The ceremonies concluded with the lighting of the Olympic Flame.
Former Australian Olympic champions brought the torch through the stadium, handing it over to Cathy Freeman, who lit the flame in the cauldron.
IOC president Juan Antonio Samaranch, at his last Olympics, had to leave for home, as his wife was severely ill. Upon arrival, his wife had already passed away.
www.ipedia.com /2000_summer_olympics.html   (836 words)

  
 Apple Learning Interchange
From Athens 1896 to Sydney 2000, the modern Summer Olympics have brought together countries from all over the globe to participate in the spirit of competition.
You'll be able to send postcards from some of the Olympic cities while you and your students learn about the geography, history and culture of the host metropolitan areas.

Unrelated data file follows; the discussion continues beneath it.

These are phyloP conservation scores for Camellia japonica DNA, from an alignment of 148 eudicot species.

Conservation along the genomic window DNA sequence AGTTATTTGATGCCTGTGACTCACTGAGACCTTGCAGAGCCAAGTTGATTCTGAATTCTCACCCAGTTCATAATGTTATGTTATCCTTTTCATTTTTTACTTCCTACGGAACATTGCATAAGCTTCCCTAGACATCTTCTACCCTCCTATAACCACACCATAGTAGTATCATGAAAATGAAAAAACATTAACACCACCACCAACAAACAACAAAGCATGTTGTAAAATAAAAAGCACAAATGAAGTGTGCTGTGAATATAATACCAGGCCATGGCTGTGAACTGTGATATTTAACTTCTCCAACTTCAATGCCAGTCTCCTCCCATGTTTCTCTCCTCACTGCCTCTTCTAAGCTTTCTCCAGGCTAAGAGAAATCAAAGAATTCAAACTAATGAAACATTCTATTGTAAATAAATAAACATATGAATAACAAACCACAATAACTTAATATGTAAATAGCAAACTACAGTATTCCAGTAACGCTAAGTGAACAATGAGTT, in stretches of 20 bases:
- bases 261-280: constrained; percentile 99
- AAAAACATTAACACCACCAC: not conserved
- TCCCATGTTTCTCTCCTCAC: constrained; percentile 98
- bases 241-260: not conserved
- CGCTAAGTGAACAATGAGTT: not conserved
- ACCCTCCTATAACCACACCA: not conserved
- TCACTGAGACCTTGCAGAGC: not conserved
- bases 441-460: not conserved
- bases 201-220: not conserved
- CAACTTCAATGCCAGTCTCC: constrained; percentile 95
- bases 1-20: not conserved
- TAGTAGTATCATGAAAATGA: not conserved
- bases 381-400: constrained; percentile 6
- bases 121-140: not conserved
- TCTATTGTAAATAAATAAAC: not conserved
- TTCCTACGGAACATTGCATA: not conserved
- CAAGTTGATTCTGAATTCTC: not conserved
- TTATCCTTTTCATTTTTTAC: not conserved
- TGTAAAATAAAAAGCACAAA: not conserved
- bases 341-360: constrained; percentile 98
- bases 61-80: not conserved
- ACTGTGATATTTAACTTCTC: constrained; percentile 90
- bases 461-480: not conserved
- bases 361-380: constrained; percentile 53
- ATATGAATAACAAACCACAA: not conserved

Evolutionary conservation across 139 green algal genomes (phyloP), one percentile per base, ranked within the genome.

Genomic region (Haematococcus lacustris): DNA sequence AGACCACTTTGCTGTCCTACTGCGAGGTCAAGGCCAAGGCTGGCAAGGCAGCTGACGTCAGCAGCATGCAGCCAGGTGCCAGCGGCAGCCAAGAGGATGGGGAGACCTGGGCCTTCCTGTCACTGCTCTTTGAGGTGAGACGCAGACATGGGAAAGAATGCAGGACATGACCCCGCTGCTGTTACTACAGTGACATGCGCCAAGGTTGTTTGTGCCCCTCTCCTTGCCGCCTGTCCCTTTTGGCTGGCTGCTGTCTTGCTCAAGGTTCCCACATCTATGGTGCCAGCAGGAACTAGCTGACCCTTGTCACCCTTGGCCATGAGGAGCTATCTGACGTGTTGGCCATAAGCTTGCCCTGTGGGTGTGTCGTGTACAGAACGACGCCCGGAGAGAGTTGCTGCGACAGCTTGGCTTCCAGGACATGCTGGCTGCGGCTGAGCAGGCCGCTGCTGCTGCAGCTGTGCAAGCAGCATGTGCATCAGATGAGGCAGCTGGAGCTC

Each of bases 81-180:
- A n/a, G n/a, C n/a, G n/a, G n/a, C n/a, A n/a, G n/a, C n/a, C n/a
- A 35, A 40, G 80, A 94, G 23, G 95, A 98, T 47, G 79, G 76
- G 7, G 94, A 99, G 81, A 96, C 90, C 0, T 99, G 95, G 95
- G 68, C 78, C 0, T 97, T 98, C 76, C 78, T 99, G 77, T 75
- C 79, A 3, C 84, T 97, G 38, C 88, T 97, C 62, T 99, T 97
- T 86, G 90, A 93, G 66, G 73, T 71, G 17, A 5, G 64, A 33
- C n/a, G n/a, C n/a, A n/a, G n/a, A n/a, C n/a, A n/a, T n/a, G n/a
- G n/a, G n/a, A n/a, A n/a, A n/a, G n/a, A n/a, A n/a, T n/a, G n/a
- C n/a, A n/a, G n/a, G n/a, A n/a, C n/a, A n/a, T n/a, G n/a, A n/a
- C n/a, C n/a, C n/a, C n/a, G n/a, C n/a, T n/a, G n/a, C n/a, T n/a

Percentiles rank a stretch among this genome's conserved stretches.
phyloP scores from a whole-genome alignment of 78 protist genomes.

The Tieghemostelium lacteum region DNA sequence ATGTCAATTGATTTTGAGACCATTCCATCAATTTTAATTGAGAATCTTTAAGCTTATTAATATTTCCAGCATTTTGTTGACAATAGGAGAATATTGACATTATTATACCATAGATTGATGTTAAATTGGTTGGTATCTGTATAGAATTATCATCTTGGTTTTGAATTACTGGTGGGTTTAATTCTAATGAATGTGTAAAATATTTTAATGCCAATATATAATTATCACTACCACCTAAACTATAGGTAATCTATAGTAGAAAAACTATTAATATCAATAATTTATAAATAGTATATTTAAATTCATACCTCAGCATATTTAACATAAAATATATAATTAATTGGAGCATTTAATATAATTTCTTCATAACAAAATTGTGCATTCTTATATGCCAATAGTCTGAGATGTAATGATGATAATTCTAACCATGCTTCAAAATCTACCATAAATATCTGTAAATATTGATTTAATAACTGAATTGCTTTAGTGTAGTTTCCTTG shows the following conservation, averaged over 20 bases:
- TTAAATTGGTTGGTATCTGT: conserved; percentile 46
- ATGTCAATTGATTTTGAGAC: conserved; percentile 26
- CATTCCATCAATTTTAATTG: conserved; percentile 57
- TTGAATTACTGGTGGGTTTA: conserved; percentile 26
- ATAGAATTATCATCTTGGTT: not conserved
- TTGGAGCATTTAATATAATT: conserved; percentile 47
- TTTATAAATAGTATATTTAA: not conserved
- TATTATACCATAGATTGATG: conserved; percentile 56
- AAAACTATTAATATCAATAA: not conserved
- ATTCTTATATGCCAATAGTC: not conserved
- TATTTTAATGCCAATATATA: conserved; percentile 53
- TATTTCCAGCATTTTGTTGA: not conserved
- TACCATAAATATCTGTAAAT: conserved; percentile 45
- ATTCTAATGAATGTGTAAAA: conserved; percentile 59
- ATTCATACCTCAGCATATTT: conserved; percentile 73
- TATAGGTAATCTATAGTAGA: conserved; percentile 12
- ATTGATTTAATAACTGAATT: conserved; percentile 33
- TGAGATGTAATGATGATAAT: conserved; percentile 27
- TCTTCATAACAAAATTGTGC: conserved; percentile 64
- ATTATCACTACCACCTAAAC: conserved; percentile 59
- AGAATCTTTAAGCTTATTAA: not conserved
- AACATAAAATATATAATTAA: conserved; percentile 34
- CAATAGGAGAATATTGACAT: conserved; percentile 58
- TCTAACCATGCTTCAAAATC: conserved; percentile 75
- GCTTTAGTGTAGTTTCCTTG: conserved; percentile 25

Using these resources, together with the publicity surrounding the Olympic Games, you'll be ready for wonderful geography lessons related to not only to the Olympic cities, but also to the countries of the world that send teams or individual athletes to the competitions.
ali.apple.com /features/s_olympics.shtml   (1852 words)

  
 TSN : OLYMPICS - Canada's Sports Leader
He is Canada's most successful judoka of all time, earning two Olympic, three world championship and three Pan American Games medals as well as 10 national titles.
Previous Canadian Winter Olympic flag bearers and how they fared in their respective event at those Games.
Previous Canadian Summer Olympic flag bearers and how they fared in their respective event at those Games.
www.tsn.ca /olympics/feature/?fid=9771   (190 words)